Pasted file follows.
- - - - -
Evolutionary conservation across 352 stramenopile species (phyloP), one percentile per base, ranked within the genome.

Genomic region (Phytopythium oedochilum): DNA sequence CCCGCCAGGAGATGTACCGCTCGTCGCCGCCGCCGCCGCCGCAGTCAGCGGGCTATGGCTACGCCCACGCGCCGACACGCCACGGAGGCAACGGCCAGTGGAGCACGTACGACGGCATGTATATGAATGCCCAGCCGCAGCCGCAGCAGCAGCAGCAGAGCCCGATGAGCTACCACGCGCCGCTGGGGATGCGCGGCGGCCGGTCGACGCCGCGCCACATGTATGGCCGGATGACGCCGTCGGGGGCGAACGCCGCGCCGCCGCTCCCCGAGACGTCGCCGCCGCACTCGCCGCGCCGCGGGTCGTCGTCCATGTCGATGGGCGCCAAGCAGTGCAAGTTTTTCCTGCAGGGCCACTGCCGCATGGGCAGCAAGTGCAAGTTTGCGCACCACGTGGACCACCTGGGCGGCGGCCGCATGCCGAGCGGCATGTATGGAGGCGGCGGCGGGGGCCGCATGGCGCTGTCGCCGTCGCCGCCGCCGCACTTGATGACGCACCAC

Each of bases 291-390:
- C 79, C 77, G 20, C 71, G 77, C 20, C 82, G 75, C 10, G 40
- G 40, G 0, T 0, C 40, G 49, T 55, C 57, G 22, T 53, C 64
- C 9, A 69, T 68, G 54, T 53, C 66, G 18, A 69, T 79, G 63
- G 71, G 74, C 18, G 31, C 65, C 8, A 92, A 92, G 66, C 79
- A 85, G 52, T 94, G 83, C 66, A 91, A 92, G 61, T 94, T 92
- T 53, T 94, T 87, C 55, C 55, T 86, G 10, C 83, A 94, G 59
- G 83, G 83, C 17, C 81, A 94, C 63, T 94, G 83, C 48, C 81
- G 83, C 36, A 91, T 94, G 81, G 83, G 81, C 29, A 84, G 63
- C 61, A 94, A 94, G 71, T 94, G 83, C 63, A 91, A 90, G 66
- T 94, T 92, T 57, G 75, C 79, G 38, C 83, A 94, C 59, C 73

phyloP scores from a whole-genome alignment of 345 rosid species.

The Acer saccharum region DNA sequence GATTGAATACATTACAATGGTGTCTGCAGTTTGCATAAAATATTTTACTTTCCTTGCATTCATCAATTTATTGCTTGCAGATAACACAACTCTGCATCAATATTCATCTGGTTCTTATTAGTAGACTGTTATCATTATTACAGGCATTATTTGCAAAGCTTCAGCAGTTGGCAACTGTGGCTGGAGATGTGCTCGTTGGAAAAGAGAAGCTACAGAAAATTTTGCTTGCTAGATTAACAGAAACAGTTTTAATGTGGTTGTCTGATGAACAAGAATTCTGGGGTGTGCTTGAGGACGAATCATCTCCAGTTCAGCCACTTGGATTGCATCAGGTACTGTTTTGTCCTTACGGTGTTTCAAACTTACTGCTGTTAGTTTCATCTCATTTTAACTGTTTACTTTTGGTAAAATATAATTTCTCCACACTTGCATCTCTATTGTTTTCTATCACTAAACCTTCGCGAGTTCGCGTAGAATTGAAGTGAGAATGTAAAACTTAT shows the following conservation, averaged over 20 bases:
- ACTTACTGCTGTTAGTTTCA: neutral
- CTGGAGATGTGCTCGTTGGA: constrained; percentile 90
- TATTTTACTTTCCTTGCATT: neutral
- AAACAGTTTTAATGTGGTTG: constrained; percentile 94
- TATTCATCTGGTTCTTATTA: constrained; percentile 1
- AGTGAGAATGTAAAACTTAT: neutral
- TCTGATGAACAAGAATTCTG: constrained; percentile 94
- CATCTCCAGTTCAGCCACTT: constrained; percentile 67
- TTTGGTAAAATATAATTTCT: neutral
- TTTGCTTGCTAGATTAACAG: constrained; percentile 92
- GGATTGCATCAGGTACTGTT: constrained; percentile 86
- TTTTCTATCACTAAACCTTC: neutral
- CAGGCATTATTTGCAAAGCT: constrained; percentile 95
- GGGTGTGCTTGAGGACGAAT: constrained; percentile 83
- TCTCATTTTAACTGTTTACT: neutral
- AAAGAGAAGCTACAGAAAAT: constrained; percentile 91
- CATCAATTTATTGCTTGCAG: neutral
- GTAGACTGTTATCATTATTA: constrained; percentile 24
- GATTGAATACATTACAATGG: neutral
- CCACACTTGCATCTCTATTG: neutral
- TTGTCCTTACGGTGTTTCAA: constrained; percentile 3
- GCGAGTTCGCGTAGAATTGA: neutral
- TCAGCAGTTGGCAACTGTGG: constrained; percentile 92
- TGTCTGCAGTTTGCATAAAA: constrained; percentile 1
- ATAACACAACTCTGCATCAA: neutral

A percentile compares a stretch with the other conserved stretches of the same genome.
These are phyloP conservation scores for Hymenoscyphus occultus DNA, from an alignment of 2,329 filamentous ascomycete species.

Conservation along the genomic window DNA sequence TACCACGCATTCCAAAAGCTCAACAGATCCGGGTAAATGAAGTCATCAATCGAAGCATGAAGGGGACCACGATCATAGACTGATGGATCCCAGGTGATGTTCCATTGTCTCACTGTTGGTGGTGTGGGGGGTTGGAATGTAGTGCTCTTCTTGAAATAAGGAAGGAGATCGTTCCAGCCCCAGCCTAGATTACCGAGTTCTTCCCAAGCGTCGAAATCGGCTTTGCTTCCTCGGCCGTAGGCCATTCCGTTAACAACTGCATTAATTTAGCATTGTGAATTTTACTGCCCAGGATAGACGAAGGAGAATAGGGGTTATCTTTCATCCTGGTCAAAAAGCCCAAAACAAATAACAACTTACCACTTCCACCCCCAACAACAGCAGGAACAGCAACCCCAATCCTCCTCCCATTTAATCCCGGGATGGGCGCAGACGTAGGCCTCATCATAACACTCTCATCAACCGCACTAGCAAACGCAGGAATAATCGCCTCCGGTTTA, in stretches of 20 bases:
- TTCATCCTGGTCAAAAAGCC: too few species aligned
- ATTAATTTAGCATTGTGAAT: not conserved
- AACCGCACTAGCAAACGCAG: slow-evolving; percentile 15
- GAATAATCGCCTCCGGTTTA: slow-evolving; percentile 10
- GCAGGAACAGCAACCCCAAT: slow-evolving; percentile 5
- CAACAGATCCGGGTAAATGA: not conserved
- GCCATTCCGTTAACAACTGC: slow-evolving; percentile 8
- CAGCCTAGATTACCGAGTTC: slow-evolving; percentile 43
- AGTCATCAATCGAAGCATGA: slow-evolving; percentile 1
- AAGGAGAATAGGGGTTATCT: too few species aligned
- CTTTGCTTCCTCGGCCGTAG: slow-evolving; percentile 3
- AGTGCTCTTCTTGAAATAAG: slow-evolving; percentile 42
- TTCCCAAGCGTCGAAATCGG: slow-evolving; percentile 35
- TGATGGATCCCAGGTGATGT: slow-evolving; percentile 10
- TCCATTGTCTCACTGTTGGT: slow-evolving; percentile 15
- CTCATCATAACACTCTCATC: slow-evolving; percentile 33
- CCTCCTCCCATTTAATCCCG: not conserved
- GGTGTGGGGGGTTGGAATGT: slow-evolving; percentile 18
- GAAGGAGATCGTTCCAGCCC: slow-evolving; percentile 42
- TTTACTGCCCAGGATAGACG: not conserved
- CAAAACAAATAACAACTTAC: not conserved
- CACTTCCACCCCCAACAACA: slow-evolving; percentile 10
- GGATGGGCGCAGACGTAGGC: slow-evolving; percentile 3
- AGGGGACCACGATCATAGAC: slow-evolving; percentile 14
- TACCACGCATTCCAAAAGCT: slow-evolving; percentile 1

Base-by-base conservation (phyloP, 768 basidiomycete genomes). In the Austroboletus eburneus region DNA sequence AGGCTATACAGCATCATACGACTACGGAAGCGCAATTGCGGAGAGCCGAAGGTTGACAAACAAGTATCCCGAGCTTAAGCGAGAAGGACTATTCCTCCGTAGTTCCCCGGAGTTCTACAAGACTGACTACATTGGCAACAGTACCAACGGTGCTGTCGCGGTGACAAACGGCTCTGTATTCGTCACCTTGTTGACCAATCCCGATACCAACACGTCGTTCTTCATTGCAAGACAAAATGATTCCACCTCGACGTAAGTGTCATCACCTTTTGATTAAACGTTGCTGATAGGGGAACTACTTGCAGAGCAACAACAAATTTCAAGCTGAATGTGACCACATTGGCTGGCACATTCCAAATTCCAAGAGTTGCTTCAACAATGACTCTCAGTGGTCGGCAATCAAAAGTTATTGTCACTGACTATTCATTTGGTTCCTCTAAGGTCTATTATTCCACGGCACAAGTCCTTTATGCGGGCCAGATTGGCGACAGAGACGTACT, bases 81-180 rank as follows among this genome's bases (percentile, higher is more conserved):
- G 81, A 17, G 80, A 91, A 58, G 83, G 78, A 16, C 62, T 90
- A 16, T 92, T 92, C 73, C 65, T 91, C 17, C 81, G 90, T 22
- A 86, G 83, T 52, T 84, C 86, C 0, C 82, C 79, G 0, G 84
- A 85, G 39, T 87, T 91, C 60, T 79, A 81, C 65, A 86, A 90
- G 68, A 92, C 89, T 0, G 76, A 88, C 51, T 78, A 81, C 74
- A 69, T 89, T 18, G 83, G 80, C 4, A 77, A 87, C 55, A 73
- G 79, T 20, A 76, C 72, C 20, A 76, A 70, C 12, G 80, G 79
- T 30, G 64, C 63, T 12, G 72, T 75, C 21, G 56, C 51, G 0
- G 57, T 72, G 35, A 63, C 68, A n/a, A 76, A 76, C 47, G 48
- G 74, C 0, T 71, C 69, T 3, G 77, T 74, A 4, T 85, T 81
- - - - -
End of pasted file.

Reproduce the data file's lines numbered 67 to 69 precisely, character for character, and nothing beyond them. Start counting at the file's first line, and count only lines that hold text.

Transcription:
- AGGGGACCACGATCATAGAC: slow-evolving; percentile 14
- TACCACGCATTCCAAAAGCT: slow-evolving; percentile 1

Base-by-base conservation (phyloP, 768 basidiomycete genomes). In the Austroboletus eburneus region DNA sequence AGGCTATACAGCATCATACGACTACGGAAGCGCAATTGCGGAGAGCCGAAGGTTGACAAACAAGTATCCCGAGCTTAAGCGAGAAGGACTATTCCTCCGTAGTTCCCCGGAGTTCTACAAGACTGACTACATTGGCAACAGTACCAACGGTGCTGTCGCGGTGACAAACGGCTCTGTATTCGTCACCTTGTTGACCAATCCCGATACCAACACGTCGTTCTTCATTGCAAGACAAAATGATTCCACCTCGACGTAAGTGTCATCACCTTTTGATTAAACGTTGCTGATAGGGGAACTACTTGCAGAGCAACAACAAATTTCAAGCTGAATGTGACCACATTGGCTGGCACATTCCAAATTCCAAGAGTTGCTTCAACAATGACTCTCAGTGGTCGGCAATCAAAAGTTATTGTCACTGACTATTCATTTGGTTCCTCTAAGGTCTATTATTCCACGGCACAAGTCCTTTATGCGGGCCAGATTGGCGACAGAGACGTACT, bases 81-180 rank as follows among this genome's bases (percentile, higher is more conserved):